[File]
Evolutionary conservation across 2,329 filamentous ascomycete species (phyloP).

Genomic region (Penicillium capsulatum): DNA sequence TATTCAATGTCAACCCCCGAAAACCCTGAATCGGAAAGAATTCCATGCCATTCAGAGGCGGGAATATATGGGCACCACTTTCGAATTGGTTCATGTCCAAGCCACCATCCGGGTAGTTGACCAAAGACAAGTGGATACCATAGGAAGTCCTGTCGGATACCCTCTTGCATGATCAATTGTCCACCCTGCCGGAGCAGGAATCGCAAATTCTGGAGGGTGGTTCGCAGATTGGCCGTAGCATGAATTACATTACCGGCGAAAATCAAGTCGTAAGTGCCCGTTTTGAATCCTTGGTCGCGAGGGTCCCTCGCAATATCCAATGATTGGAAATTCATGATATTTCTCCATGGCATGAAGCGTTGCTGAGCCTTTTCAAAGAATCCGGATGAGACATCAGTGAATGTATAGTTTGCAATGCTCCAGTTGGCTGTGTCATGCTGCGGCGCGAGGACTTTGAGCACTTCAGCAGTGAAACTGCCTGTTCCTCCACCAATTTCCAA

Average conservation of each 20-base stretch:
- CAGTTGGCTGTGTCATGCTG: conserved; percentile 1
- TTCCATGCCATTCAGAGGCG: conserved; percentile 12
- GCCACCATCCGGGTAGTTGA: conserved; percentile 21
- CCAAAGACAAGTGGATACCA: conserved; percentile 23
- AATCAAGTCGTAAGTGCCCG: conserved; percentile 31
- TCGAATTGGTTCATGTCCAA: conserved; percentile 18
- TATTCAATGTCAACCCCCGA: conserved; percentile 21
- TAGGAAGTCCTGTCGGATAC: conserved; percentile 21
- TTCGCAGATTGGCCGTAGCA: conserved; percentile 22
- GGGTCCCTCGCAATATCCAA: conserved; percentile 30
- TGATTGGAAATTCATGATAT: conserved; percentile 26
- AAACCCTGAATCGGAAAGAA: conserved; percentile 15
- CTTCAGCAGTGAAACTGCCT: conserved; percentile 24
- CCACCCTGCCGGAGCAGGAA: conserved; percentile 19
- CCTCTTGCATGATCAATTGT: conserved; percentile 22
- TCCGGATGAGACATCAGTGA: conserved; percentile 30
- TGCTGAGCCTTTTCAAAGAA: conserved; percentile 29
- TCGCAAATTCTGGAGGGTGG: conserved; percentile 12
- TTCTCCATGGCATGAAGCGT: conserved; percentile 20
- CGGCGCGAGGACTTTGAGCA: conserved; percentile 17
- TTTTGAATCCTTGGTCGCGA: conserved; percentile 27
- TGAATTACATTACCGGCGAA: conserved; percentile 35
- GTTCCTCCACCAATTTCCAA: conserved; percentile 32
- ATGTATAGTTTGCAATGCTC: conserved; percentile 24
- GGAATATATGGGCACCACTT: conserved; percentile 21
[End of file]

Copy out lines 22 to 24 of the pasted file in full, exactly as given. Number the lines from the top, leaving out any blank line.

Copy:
- TTCTCCATGGCATGAAGCGT: conserved; percentile 20
- CGGCGCGAGGACTTTGAGCA: conserved; percentile 17
- TTTTGAATCCTTGGTCGCGA: conserved; percentile 27